A Kuwaiti minister has dismissed claims that up to one million foreigners would be deported, saying they lacked credibility. “There is no move to deport one million or any other number of foreigners and there are no studies about deporting expatriates,” Hind Al Subaih, the social and labour minister, said.
“Demographic studies focus on the variables of gender, qualifications, social status and the nature of the work of foreigners, in addition to their numbers and ratios compared with Kuwaitis, so that they could be used as database for solutions.”
Kuwait is home to more than 2.5 million foreigners, including 750,000 family members and 650,000 domestic helpers, who make up two thirds of the total population.
Lawmakers have regularly called for drastic measures to limit their numbers, citing security, economic and social issues.
In 2014, a lawmaker called for the deportation of 280,000 expatriates per year for five years to help address the imbalanced demography in the country. “There is a critical need to find solutions for the demographic situation in Kuwait,” MP Khalil Abdullah said.
“We need to have a Kuwaiti population that is at least equal to the number of foreigners who live in the country. Since we have 2.5 million expatriates, we need to bring the number down to 1.1 million in the next five years, which means we need to reduce their numbers by 280,000 every year.”
Reducing the number of foreigners has become a necessity to ease the pressure on the local infrastructure and to eliminate congestions in all state institutions.
“It will also help local Kuwaiti men and women find employment opportunities in both the public and private sectors, especially that there are increasingly obvious unemployment indicators in the country and the list of people seeking jobs getting longer,” Dr. Abdullah said.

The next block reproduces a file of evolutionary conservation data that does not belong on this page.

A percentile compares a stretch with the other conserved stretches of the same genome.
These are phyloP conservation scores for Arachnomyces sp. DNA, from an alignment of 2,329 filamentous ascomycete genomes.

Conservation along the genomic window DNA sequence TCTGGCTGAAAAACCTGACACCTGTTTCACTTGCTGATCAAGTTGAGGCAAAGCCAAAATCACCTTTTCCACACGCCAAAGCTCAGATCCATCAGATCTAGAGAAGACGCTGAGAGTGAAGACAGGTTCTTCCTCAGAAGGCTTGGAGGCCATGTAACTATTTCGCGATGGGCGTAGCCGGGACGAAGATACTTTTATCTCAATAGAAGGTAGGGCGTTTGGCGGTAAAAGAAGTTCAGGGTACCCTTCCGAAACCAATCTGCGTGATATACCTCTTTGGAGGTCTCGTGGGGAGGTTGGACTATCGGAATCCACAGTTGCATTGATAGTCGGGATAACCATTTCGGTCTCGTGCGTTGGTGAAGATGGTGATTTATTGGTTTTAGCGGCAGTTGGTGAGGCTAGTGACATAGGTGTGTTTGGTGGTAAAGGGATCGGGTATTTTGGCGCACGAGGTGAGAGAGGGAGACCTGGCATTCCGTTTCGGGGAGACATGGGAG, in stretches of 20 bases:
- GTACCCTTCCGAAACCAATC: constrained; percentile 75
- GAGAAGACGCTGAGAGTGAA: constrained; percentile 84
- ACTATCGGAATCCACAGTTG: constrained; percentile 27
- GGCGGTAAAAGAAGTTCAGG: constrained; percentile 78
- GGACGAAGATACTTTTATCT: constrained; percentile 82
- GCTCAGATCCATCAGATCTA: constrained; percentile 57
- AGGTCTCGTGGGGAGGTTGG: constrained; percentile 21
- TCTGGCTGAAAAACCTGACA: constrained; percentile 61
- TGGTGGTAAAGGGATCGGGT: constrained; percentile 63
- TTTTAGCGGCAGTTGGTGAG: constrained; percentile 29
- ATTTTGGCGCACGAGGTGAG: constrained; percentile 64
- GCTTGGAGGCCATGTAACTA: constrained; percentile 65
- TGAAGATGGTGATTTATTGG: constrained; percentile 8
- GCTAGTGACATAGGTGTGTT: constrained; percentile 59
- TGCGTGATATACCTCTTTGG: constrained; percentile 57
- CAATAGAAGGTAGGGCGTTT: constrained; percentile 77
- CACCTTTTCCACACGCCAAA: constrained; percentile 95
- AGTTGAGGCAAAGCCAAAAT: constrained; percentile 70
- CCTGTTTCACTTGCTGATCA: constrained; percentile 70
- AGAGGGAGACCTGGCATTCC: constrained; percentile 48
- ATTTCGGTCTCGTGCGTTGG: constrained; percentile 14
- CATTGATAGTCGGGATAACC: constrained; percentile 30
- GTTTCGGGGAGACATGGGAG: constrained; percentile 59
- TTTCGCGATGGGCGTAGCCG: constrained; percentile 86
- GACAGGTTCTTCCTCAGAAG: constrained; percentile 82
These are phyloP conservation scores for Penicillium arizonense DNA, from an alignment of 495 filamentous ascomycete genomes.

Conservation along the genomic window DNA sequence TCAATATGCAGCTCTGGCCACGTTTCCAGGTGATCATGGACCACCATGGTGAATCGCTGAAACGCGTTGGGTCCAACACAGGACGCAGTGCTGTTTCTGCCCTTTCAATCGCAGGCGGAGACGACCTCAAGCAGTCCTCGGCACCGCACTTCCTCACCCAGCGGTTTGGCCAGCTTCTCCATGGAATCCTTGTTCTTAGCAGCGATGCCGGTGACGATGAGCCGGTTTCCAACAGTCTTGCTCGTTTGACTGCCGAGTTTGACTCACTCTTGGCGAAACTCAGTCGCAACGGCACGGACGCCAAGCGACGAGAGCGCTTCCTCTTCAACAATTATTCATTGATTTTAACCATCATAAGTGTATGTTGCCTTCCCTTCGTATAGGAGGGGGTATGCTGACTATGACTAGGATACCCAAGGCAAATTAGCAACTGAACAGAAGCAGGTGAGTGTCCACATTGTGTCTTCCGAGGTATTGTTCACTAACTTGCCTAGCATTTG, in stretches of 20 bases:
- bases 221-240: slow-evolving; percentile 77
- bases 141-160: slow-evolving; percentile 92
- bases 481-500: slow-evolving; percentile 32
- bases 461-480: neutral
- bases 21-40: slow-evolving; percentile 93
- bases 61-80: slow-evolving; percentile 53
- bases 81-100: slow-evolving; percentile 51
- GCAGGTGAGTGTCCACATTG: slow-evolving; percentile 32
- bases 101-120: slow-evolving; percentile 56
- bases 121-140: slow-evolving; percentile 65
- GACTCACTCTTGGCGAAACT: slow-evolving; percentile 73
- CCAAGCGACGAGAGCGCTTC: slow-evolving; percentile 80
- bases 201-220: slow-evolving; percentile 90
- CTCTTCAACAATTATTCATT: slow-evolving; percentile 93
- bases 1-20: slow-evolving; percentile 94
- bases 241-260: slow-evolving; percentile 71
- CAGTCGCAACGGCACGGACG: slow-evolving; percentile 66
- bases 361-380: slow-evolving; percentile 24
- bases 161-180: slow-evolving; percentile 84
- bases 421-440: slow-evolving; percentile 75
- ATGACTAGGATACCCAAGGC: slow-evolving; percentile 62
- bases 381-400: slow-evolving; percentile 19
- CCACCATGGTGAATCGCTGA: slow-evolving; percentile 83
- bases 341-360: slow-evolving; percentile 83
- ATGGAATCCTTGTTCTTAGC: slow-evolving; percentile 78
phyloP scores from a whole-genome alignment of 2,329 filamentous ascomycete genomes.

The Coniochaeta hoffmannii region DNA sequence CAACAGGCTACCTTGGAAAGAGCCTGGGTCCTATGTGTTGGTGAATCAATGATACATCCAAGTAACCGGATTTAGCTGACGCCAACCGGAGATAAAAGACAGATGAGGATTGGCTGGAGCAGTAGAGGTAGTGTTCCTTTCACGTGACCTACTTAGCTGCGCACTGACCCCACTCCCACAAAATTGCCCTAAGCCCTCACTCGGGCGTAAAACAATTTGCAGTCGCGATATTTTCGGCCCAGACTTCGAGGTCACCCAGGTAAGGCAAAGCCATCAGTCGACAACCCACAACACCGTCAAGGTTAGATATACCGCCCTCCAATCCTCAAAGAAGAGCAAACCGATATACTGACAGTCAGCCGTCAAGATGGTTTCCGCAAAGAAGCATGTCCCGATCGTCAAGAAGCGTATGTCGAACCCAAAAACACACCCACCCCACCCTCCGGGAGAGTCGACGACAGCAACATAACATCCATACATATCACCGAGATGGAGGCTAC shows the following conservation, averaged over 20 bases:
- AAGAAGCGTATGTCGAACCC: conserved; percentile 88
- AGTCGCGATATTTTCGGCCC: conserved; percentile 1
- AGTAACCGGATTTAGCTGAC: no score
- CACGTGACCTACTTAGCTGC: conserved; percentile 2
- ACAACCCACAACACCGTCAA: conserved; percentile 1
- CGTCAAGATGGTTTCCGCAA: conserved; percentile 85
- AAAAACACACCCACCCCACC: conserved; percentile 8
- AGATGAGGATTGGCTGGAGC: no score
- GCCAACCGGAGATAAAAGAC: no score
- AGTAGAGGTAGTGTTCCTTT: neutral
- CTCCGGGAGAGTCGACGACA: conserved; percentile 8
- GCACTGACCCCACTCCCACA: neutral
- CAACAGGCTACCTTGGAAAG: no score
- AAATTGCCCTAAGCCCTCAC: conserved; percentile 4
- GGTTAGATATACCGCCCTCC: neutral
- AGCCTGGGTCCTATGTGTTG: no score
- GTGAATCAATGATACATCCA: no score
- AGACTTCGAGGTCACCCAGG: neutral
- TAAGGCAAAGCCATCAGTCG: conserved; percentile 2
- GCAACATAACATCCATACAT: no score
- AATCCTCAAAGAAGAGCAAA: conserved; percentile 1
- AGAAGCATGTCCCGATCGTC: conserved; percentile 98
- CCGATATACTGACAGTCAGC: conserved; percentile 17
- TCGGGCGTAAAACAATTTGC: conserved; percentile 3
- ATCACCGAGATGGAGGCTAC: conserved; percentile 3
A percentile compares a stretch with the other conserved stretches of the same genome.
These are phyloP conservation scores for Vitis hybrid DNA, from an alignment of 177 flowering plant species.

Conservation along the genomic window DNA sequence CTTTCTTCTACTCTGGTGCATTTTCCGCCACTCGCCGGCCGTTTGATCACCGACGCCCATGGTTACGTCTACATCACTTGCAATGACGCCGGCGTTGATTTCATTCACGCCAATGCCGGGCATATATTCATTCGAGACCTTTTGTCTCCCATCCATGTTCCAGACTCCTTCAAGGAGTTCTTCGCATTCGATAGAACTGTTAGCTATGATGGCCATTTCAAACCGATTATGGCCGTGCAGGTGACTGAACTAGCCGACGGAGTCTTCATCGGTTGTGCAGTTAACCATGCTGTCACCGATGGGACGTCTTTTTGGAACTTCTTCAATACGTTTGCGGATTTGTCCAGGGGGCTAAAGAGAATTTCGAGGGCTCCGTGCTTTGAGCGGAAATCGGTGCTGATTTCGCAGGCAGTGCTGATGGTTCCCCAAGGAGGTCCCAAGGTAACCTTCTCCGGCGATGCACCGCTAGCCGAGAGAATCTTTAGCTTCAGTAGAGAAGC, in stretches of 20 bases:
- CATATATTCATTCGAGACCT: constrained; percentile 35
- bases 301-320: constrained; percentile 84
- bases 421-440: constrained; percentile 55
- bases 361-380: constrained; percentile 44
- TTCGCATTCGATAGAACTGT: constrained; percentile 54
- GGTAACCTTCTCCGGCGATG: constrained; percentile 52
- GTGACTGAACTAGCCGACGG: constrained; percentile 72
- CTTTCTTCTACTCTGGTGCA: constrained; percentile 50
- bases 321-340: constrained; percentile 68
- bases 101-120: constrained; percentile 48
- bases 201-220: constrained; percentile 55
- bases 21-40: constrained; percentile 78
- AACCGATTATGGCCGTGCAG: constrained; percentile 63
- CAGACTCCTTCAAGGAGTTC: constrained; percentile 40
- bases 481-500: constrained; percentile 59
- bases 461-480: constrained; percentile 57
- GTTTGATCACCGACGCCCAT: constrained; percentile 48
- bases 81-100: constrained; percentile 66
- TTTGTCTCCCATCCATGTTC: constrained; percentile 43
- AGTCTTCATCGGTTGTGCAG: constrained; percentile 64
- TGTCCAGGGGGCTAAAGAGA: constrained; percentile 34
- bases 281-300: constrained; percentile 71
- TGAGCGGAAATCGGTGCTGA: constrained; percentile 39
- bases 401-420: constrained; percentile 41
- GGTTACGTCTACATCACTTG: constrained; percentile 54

He did not mention specific nationalities, although he did say some were more prominent than others.
“The fact that Kuwait is home to twice as many foreigners as locals is a dangerous indication about the social economic and service conditions in the country,” he said.
Expatriates with laudable contributions to the prosperity of the nation and with commendable experience to serve the country and the citizens should not be included in the mass-deportation, Dr. Abdullah said.
“The determining factor should be the experience and contributions of the expatriate, not the number of years he or she has spent in Kuwait,” he said.
Earlier, MP Abdullah Al Tamimi said the number of expatriates in the country should be reduced by more than 1.3 million in five years, arguing that the country’s demographic balance required the imposition of a five-year cap with 20 percent of foreigners leaving Kuwait every year.
“There is an urgent need to adjust the demographic balance in the country,” Al Tamimi said.
“We cannot accept that the number of foreigners is higher than that of Kuwaiti citizens in their own country. Since there are 1.2 million Kuwaitis, then the number of expatriates in the country should not exceed that figure.
“This means that 1.35 million foreigners have to leave the country within the next five years.”
Under Al Tamimi’s proposal, no foreign community should make up more than 25 percent of the total number of expatriates. “This is very crucial for security, economic and social reasons,” he said.
MP Yagoob Al Sayegh attributed the call by lawmakers to limit the number of foreigners in Kuwait to their concerns about the demographic composition of the country.
“I myself had put in a proposal to address this situation,” he said. “They are all personal efforts to find solutions, but we do not have an expert opinion that looks at the situation from various angles,” he said.
Source: Gulf News